11. Japanese maples
There is something about Japanese maples that just captures the imagination. Maybe it’s their delicate beauty or how they can add a splash of color to any garden. These trees are worth considering if you’re looking for a new addition to your landscape.
12. Avenue of the Baobabs, Madagascar
If you’re looking for an incredible natural wonder to add to your bucket list, consider adding the Avenue of the Baobabs in Madagascar. This awe-inspiring trail is home to some of the largest baobab trees in the world, and it’s a must-see for anyone visiting this beautiful country. Located just outside Morondava, this attraction is easily accessible and worth a visit. If you’re looking for an unforgettable experience, add the Avenue of the Baobabs to your list.
13. Wisteria tunnels, Japan
What do Wisteria tunnels, Japan, and Instagram filters have in common? A lot of people think they make everything look better. If you’re looking for an unforgettable travel experience that’s also beautiful and photogenic, a trip to Japan to see the famous Wisteria tunnels is a must. The best part? No need for filters!
14. Rainbow eucalyptus, Papua New Guinea, Indonesia, and the Philippines
The rainbow eucalyptus is one of the most dazzling trees in the world. Native to Papua New Guinea, Indonesia, and the Philippines, it has a distinctive bark that changes color with the seasons. In winter, the tree’s trunk is light green; in summer, it turns a deep red. The leaves are also rainbow-colored, with shades of yellow, green, and blue. Although these trees can grow up to 100 feet tall, they are often shorter than other species of eucalyptus because their branches tend to droop. If you’re ever in the area and see one of these trees, be sure to take a picture—it’s an amazing sight!
15. Dragon’s blood trees, Socotra Island
Did you know there are trees in the world whose sap is red? No, not like the red sap that flows in our veins—I’m talking about a deep, dark red. These are called dragon blood trees, and they can be found on a small island off the coast of Yemen called Socotra. The trees get their name from the reddish-black resin that oozes from their bark. This resin is used to make dye, varnish, and ink and has been prized by humans for centuries.
16. Bamboo forests, Japan
Bamboo forests can be found worldwide, but some areas are better known for their bamboo forests than others. One such area is Japan, where the bamboo forests are not only picturesque but also play an important role in the culture and history of the country. If you’re looking for a unique and beautiful destination to travel to, consider Japan and its amazing bamboo forests.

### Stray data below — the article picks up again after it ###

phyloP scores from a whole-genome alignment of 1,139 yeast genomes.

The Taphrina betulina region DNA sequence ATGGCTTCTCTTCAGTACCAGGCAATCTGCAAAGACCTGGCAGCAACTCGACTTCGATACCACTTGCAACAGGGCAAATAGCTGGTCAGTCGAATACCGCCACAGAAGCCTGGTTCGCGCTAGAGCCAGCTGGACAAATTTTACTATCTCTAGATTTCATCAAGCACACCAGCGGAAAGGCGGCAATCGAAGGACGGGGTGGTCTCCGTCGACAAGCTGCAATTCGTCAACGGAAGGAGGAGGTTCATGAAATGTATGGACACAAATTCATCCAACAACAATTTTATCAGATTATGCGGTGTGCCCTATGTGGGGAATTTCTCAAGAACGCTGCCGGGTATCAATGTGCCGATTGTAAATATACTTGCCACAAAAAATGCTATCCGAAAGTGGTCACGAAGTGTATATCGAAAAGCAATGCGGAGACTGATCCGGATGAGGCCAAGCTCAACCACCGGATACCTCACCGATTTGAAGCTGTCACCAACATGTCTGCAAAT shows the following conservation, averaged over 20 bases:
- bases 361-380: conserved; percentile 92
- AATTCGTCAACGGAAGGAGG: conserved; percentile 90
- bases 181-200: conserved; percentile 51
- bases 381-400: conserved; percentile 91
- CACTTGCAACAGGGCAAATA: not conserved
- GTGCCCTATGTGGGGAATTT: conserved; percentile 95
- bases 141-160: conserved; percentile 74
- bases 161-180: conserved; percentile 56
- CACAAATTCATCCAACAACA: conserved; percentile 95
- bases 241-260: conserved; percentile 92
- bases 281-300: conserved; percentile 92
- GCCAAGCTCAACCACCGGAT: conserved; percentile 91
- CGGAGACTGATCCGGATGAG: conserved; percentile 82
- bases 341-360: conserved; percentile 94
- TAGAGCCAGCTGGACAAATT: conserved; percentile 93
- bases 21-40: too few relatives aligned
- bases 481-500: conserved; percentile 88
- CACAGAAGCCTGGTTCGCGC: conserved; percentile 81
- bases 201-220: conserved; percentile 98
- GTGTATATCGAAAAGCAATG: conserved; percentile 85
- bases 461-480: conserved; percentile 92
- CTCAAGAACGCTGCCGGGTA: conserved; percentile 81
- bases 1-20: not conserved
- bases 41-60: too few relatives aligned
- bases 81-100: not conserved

17. Angel Oak, South Carolina
The Angel Oak is a historic tree located in Charleston, South Carolina. The gnarled oak tree is estimated to be over 1400 years old, making it one of the oldest trees in the world. The Angel Oak’s limbs stretch out for over 17,000 square feet and provide ample shade for visitors to relax and enjoy the beauty of this natural wonder. Whether you’re looking for a peaceful place to spend some time outdoors or are interested in learning about Southern history and culture, the Angel Oak is worth a visit!
18. Giant sequoias, California
Giant sequoias are some of the most impressive trees in the world. Towering over human height, their reddish bark and massive size is a sight to behold. The General Sherman tree in California is the largest known living individual tree on earth, with a trunk diameter of 27 feet (8.2 meters) and a height of 275 feet (83.8 meters).
19. Dark Hedges, Northern Ireland
This tunnel of beech trees in County Antrim, Northern Ireland, was planted in the 18th century to impress those approaching the Georgian mansion, Gracehill House. Today, the Dark Hedges are well-known for being featured in HBO’s Game of Thrones, where they stand in as the Kingsroad, a road with Castle Black in the North at one end and King’s Landing in the South at the other.
20. Dead Vlei trees, Namibia
Dead Vlei trees are a famous sight in Namibia’s Sossusvlei Desert. These trees are believed to be more than 900 years old, but they no longer bear any leaves or branches because of the harsh desert conditions. Despite their barren state, the Dead Vlei trees remain an impressive sight and a popular tourist destination.
21. Cherry blossoms, Japan
From the German city of Bonn to the grounds of the Imperial Palace in Tokyo to DC’s Tidal Basin, cherry blossoms mark the arrival of spring. The blooming of the cherry blossoms is nothing short of a phenomenon in Japan, with blossom-themed festivals held in many national parks. Similarly, in Washington, DC, people come from all over for the National Cherry Blossom Festival each spring.
These 21 forests and treasured trees are some of the world's most beautiful, awe-inspiring sights. Have you seen them all? Which one is your favorite? Share with us in the comments below.